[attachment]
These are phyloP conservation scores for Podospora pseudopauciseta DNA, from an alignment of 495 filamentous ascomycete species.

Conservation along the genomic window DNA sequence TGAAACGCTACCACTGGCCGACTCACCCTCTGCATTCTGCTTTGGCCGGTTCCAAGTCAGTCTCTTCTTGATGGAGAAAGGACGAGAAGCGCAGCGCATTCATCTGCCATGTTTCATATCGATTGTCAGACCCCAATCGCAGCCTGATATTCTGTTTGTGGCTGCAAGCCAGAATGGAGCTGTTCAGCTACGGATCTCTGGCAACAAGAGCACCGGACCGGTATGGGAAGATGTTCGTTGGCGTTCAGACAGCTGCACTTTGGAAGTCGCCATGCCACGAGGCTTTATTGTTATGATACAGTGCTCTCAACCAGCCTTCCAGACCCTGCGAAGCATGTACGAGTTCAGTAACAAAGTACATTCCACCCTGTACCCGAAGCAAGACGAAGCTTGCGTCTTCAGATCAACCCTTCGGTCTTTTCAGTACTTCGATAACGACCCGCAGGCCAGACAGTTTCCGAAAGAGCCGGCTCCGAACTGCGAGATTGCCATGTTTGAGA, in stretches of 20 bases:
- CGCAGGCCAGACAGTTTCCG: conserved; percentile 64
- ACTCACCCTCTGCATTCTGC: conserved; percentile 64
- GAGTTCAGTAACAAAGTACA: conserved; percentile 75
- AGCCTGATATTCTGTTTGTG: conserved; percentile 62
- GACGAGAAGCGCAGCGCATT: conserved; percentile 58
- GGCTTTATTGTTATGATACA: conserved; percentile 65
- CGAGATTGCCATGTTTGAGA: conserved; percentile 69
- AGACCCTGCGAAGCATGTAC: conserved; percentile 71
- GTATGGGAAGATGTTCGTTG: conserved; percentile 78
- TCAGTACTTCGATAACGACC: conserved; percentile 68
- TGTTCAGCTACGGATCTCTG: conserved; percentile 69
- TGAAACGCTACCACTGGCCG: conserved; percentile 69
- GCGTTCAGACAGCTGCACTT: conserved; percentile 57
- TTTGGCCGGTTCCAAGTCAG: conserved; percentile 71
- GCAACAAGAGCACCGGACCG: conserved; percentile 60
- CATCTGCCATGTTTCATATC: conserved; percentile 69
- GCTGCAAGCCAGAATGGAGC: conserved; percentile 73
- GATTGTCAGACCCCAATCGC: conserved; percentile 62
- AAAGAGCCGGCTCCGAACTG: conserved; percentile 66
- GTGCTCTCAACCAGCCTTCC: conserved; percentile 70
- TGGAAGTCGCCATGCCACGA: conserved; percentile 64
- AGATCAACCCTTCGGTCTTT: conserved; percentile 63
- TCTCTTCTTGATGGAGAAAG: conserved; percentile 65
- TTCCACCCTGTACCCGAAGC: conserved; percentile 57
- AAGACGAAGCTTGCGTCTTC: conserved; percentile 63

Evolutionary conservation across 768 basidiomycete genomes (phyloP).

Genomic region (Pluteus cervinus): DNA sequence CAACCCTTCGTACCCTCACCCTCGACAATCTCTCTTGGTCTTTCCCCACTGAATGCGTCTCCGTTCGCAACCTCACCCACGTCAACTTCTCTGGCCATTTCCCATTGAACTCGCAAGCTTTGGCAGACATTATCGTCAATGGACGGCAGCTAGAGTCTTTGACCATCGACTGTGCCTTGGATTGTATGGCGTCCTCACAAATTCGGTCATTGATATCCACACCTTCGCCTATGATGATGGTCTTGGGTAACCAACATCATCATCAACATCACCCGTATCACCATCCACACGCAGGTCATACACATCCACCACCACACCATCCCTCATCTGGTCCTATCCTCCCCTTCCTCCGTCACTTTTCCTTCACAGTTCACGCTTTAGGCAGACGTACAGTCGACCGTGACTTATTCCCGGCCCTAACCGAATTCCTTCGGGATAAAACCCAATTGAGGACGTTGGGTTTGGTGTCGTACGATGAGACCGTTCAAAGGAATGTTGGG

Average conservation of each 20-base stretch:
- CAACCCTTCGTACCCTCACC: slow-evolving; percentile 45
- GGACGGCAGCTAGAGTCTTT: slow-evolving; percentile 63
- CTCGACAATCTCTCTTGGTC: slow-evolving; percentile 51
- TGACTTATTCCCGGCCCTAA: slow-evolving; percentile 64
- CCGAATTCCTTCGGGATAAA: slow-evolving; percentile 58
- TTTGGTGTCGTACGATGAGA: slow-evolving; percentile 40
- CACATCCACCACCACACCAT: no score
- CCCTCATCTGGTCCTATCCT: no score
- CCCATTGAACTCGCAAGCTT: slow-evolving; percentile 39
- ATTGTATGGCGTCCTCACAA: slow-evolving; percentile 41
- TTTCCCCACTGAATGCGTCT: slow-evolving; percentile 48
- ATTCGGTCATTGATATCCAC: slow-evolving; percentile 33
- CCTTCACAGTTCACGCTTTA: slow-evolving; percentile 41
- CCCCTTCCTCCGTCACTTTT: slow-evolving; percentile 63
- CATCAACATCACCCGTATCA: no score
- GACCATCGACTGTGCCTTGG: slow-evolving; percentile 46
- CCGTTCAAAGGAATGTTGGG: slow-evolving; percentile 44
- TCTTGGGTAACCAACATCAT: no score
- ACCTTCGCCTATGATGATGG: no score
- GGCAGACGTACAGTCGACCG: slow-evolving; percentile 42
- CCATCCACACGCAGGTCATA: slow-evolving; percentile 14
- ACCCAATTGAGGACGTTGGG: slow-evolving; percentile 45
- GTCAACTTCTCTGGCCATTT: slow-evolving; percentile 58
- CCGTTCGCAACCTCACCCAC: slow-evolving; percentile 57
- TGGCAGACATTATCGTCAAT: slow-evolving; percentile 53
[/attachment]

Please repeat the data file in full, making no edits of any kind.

These are phyloP conservation scores for Podospora pseudopauciseta DNA, from an alignment of 495 filamentous ascomycete species.

Conservation along the genomic window DNA sequence TGAAACGCTACCACTGGCCGACTCACCCTCTGCATTCTGCTTTGGCCGGTTCCAAGTCAGTCTCTTCTTGATGGAGAAAGGACGAGAAGCGCAGCGCATTCATCTGCCATGTTTCATATCGATTGTCAGACCCCAATCGCAGCCTGATATTCTGTTTGTGGCTGCAAGCCAGAATGGAGCTGTTCAGCTACGGATCTCTGGCAACAAGAGCACCGGACCGGTATGGGAAGATGTTCGTTGGCGTTCAGACAGCTGCACTTTGGAAGTCGCCATGCCACGAGGCTTTATTGTTATGATACAGTGCTCTCAACCAGCCTTCCAGACCCTGCGAAGCATGTACGAGTTCAGTAACAAAGTACATTCCACCCTGTACCCGAAGCAAGACGAAGCTTGCGTCTTCAGATCAACCCTTCGGTCTTTTCAGTACTTCGATAACGACCCGCAGGCCAGACAGTTTCCGAAAGAGCCGGCTCCGAACTGCGAGATTGCCATGTTTGAGA, in stretches of 20 bases:
- CGCAGGCCAGACAGTTTCCG: conserved; percentile 64
- ACTCACCCTCTGCATTCTGC: conserved; percentile 64
- GAGTTCAGTAACAAAGTACA: conserved; percentile 75
- AGCCTGATATTCTGTTTGTG: conserved; percentile 62
- GACGAGAAGCGCAGCGCATT: conserved; percentile 58
- GGCTTTATTGTTATGATACA: conserved; percentile 65
- CGAGATTGCCATGTTTGAGA: conserved; percentile 69
- AGACCCTGCGAAGCATGTAC: conserved; percentile 71
- GTATGGGAAGATGTTCGTTG: conserved; percentile 78
- TCAGTACTTCGATAACGACC: conserved; percentile 68
- TGTTCAGCTACGGATCTCTG: conserved; percentile 69
- TGAAACGCTACCACTGGCCG: conserved; percentile 69
- GCGTTCAGACAGCTGCACTT: conserved; percentile 57
- TTTGGCCGGTTCCAAGTCAG: conserved; percentile 71
- GCAACAAGAGCACCGGACCG: conserved; percentile 60
- CATCTGCCATGTTTCATATC: conserved; percentile 69
- GCTGCAAGCCAGAATGGAGC: conserved; percentile 73
- GATTGTCAGACCCCAATCGC: conserved; percentile 62
- AAAGAGCCGGCTCCGAACTG: conserved; percentile 66
- GTGCTCTCAACCAGCCTTCC: conserved; percentile 70
- TGGAAGTCGCCATGCCACGA: conserved; percentile 64
- AGATCAACCCTTCGGTCTTT: conserved; percentile 63
- TCTCTTCTTGATGGAGAAAG: conserved; percentile 65
- TTCCACCCTGTACCCGAAGC: conserved; percentile 57
- AAGACGAAGCTTGCGTCTTC: conserved; percentile 63

Evolutionary conservation across 768 basidiomycete genomes (phyloP).

Genomic region (Pluteus cervinus): DNA sequence CAACCCTTCGTACCCTCACCCTCGACAATCTCTCTTGGTCTTTCCCCACTGAATGCGTCTCCGTTCGCAACCTCACCCACGTCAACTTCTCTGGCCATTTCCCATTGAACTCGCAAGCTTTGGCAGACATTATCGTCAATGGACGGCAGCTAGAGTCTTTGACCATCGACTGTGCCTTGGATTGTATGGCGTCCTCACAAATTCGGTCATTGATATCCACACCTTCGCCTATGATGATGGTCTTGGGTAACCAACATCATCATCAACATCACCCGTATCACCATCCACACGCAGGTCATACACATCCACCACCACACCATCCCTCATCTGGTCCTATCCTCCCCTTCCTCCGTCACTTTTCCTTCACAGTTCACGCTTTAGGCAGACGTACAGTCGACCGTGACTTATTCCCGGCCCTAACCGAATTCCTTCGGGATAAAACCCAATTGAGGACGTTGGGTTTGGTGTCGTACGATGAGACCGTTCAAAGGAATGTTGGG

Average conservation of each 20-base stretch:
- CAACCCTTCGTACCCTCACC: slow-evolving; percentile 45
- GGACGGCAGCTAGAGTCTTT: slow-evolving; percentile 63
- CTCGACAATCTCTCTTGGTC: slow-evolving; percentile 51
- TGACTTATTCCCGGCCCTAA: slow-evolving; percentile 64
- CCGAATTCCTTCGGGATAAA: slow-evolving; percentile 58
- TTTGGTGTCGTACGATGAGA: slow-evolving; percentile 40
- CACATCCACCACCACACCAT: no score
- CCCTCATCTGGTCCTATCCT: no score
- CCCATTGAACTCGCAAGCTT: slow-evolving; percentile 39
- ATTGTATGGCGTCCTCACAA: slow-evolving; percentile 41
- TTTCCCCACTGAATGCGTCT: slow-evolving; percentile 48
- ATTCGGTCATTGATATCCAC: slow-evolving; percentile 33
- CCTTCACAGTTCACGCTTTA: slow-evolving; percentile 41
- CCCCTTCCTCCGTCACTTTT: slow-evolving; percentile 63
- CATCAACATCACCCGTATCA: no score
- GACCATCGACTGTGCCTTGG: slow-evolving; percentile 46
- CCGTTCAAAGGAATGTTGGG: slow-evolving; percentile 44
- TCTTGGGTAACCAACATCAT: no score
- ACCTTCGCCTATGATGATGG: no score
- GGCAGACGTACAGTCGACCG: slow-evolving; percentile 42
- CCATCCACACGCAGGTCATA: slow-evolving; percentile 14
- ACCCAATTGAGGACGTTGGG: slow-evolving; percentile 45
- GTCAACTTCTCTGGCCATTT: slow-evolving; percentile 58
- CCGTTCGCAACCTCACCCAC: slow-evolving; percentile 57
- TGGCAGACATTATCGTCAAT: slow-evolving; percentile 53